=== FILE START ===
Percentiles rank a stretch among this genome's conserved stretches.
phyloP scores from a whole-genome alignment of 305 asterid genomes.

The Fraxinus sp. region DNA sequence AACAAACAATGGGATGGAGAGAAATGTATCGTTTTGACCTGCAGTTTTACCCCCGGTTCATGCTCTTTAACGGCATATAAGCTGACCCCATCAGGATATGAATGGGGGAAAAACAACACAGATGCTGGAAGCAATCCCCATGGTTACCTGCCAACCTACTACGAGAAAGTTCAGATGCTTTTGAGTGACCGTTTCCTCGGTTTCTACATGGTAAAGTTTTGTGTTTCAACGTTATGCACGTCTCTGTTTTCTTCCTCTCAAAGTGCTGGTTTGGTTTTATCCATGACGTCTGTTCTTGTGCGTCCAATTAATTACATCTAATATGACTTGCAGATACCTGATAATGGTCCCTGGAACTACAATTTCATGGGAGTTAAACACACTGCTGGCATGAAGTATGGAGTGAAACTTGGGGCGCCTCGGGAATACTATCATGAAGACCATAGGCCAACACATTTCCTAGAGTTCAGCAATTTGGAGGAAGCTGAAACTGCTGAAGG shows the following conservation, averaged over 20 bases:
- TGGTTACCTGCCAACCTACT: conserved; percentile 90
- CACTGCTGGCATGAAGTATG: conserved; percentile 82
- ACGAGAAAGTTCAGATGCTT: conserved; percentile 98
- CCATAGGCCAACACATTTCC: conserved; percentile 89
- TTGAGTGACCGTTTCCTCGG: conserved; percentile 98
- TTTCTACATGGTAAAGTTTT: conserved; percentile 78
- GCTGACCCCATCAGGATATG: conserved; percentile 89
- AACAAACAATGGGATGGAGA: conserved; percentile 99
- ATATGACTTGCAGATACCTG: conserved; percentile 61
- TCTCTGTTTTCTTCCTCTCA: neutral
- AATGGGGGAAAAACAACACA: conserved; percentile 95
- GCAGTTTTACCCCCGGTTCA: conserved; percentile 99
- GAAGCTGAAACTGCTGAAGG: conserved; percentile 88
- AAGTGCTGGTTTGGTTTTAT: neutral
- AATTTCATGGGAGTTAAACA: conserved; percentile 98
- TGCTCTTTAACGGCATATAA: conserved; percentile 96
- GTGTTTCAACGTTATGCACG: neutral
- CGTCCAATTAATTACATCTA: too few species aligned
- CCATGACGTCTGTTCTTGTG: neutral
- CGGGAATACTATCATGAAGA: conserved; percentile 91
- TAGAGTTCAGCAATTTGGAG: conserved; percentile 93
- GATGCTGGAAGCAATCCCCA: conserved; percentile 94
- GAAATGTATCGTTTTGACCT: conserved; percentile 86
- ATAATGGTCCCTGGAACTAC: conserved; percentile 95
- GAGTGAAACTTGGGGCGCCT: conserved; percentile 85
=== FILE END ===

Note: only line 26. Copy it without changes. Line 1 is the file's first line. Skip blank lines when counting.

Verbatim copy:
- GAAATGTATCGTTTTGACCT: conserved; percentile 86